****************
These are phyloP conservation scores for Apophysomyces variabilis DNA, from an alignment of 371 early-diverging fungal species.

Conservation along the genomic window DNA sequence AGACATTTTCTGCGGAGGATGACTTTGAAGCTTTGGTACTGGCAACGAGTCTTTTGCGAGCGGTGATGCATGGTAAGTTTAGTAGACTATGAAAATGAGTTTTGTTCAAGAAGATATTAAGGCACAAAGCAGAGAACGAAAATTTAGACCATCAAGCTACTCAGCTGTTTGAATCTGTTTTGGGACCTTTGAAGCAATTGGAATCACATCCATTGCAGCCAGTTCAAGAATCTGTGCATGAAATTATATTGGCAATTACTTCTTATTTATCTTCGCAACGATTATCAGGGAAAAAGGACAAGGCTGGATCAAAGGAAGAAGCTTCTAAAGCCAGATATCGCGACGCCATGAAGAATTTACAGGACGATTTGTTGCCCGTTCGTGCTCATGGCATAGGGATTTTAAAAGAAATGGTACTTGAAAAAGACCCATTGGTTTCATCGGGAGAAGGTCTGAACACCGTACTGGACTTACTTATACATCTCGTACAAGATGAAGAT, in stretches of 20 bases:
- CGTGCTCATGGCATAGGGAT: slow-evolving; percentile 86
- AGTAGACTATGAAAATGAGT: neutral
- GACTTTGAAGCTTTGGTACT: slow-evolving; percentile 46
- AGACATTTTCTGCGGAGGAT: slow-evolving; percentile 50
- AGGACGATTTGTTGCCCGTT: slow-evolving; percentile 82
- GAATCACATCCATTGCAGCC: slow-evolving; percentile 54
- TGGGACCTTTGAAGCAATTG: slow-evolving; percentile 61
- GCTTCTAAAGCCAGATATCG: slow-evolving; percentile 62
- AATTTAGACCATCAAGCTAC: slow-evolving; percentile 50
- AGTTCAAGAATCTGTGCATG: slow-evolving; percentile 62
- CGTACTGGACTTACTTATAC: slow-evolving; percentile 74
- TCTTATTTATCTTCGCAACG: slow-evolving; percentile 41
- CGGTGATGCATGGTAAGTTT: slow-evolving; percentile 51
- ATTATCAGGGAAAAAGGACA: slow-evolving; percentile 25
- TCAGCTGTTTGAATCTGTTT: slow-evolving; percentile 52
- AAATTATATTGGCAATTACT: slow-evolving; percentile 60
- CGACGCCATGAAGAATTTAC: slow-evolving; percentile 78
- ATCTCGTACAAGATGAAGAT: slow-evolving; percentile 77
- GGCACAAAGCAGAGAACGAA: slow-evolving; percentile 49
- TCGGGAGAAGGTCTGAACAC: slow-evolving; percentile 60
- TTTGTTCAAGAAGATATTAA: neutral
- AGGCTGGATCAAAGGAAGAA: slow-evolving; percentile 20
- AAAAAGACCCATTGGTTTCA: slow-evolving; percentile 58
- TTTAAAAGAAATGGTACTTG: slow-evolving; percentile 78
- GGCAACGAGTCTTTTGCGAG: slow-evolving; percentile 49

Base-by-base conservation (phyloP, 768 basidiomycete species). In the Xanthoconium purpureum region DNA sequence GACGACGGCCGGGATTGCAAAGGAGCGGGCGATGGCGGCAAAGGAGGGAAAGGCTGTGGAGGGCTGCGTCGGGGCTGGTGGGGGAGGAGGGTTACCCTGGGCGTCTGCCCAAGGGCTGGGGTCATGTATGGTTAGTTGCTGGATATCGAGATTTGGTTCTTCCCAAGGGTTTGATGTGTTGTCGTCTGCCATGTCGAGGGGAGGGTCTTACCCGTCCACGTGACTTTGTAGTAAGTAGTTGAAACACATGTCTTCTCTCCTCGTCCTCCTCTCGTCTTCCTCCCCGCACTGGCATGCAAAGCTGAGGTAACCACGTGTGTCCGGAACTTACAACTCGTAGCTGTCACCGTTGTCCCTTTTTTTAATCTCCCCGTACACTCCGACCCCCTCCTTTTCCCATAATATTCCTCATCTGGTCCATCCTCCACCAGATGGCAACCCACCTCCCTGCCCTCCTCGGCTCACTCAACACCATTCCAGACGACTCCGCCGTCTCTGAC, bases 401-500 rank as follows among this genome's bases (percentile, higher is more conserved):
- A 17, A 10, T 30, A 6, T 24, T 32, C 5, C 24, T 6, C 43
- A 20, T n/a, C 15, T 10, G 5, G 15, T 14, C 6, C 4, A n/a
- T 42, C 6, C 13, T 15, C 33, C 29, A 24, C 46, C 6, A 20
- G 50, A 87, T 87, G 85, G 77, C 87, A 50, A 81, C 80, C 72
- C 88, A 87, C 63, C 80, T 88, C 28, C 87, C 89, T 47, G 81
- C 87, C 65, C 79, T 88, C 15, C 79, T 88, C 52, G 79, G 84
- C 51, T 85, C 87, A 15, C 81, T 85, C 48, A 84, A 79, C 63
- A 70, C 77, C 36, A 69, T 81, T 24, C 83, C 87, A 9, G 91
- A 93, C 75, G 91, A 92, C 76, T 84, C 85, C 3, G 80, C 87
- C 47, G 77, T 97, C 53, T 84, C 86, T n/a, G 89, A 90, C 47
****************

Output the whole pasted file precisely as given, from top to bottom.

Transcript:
These are phyloP conservation scores for Apophysomyces variabilis DNA, from an alignment of 371 early-diverging fungal species.

Conservation along the genomic window DNA sequence AGACATTTTCTGCGGAGGATGACTTTGAAGCTTTGGTACTGGCAACGAGTCTTTTGCGAGCGGTGATGCATGGTAAGTTTAGTAGACTATGAAAATGAGTTTTGTTCAAGAAGATATTAAGGCACAAAGCAGAGAACGAAAATTTAGACCATCAAGCTACTCAGCTGTTTGAATCTGTTTTGGGACCTTTGAAGCAATTGGAATCACATCCATTGCAGCCAGTTCAAGAATCTGTGCATGAAATTATATTGGCAATTACTTCTTATTTATCTTCGCAACGATTATCAGGGAAAAAGGACAAGGCTGGATCAAAGGAAGAAGCTTCTAAAGCCAGATATCGCGACGCCATGAAGAATTTACAGGACGATTTGTTGCCCGTTCGTGCTCATGGCATAGGGATTTTAAAAGAAATGGTACTTGAAAAAGACCCATTGGTTTCATCGGGAGAAGGTCTGAACACCGTACTGGACTTACTTATACATCTCGTACAAGATGAAGAT, in stretches of 20 bases:
- CGTGCTCATGGCATAGGGAT: slow-evolving; percentile 86
- AGTAGACTATGAAAATGAGT: neutral
- GACTTTGAAGCTTTGGTACT: slow-evolving; percentile 46
- AGACATTTTCTGCGGAGGAT: slow-evolving; percentile 50
- AGGACGATTTGTTGCCCGTT: slow-evolving; percentile 82
- GAATCACATCCATTGCAGCC: slow-evolving; percentile 54
- TGGGACCTTTGAAGCAATTG: slow-evolving; percentile 61
- GCTTCTAAAGCCAGATATCG: slow-evolving; percentile 62
- AATTTAGACCATCAAGCTAC: slow-evolving; percentile 50
- AGTTCAAGAATCTGTGCATG: slow-evolving; percentile 62
- CGTACTGGACTTACTTATAC: slow-evolving; percentile 74
- TCTTATTTATCTTCGCAACG: slow-evolving; percentile 41
- CGGTGATGCATGGTAAGTTT: slow-evolving; percentile 51
- ATTATCAGGGAAAAAGGACA: slow-evolving; percentile 25
- TCAGCTGTTTGAATCTGTTT: slow-evolving; percentile 52
- AAATTATATTGGCAATTACT: slow-evolving; percentile 60
- CGACGCCATGAAGAATTTAC: slow-evolving; percentile 78
- ATCTCGTACAAGATGAAGAT: slow-evolving; percentile 77
- GGCACAAAGCAGAGAACGAA: slow-evolving; percentile 49
- TCGGGAGAAGGTCTGAACAC: slow-evolving; percentile 60
- TTTGTTCAAGAAGATATTAA: neutral
- AGGCTGGATCAAAGGAAGAA: slow-evolving; percentile 20
- AAAAAGACCCATTGGTTTCA: slow-evolving; percentile 58
- TTTAAAAGAAATGGTACTTG: slow-evolving; percentile 78
- GGCAACGAGTCTTTTGCGAG: slow-evolving; percentile 49

Base-by-base conservation (phyloP, 768 basidiomycete species). In the Xanthoconium purpureum region DNA sequence GACGACGGCCGGGATTGCAAAGGAGCGGGCGATGGCGGCAAAGGAGGGAAAGGCTGTGGAGGGCTGCGTCGGGGCTGGTGGGGGAGGAGGGTTACCCTGGGCGTCTGCCCAAGGGCTGGGGTCATGTATGGTTAGTTGCTGGATATCGAGATTTGGTTCTTCCCAAGGGTTTGATGTGTTGTCGTCTGCCATGTCGAGGGGAGGGTCTTACCCGTCCACGTGACTTTGTAGTAAGTAGTTGAAACACATGTCTTCTCTCCTCGTCCTCCTCTCGTCTTCCTCCCCGCACTGGCATGCAAAGCTGAGGTAACCACGTGTGTCCGGAACTTACAACTCGTAGCTGTCACCGTTGTCCCTTTTTTTAATCTCCCCGTACACTCCGACCCCCTCCTTTTCCCATAATATTCCTCATCTGGTCCATCCTCCACCAGATGGCAACCCACCTCCCTGCCCTCCTCGGCTCACTCAACACCATTCCAGACGACTCCGCCGTCTCTGAC, bases 401-500 rank as follows among this genome's bases (percentile, higher is more conserved):
- A 17, A 10, T 30, A 6, T 24, T 32, C 5, C 24, T 6, C 43
- A 20, T n/a, C 15, T 10, G 5, G 15, T 14, C 6, C 4, A n/a
- T 42, C 6, C 13, T 15, C 33, C 29, A 24, C 46, C 6, A 20
- G 50, A 87, T 87, G 85, G 77, C 87, A 50, A 81, C 80, C 72
- C 88, A 87, C 63, C 80, T 88, C 28, C 87, C 89, T 47, G 81
- C 87, C 65, C 79, T 88, C 15, C 79, T 88, C 52, G 79, G 84
- C 51, T 85, C 87, A 15, C 81, T 85, C 48, A 84, A 79, C 63
- A 70, C 77, C 36, A 69, T 81, T 24, C 83, C 87, A 9, G 91
- A 93, C 75, G 91, A 92, C 76, T 84, C 85, C 3, G 80, C 87
- C 47, G 77, T 97, C 53, T 84, C 86, T n/a, G 89, A 90, C 47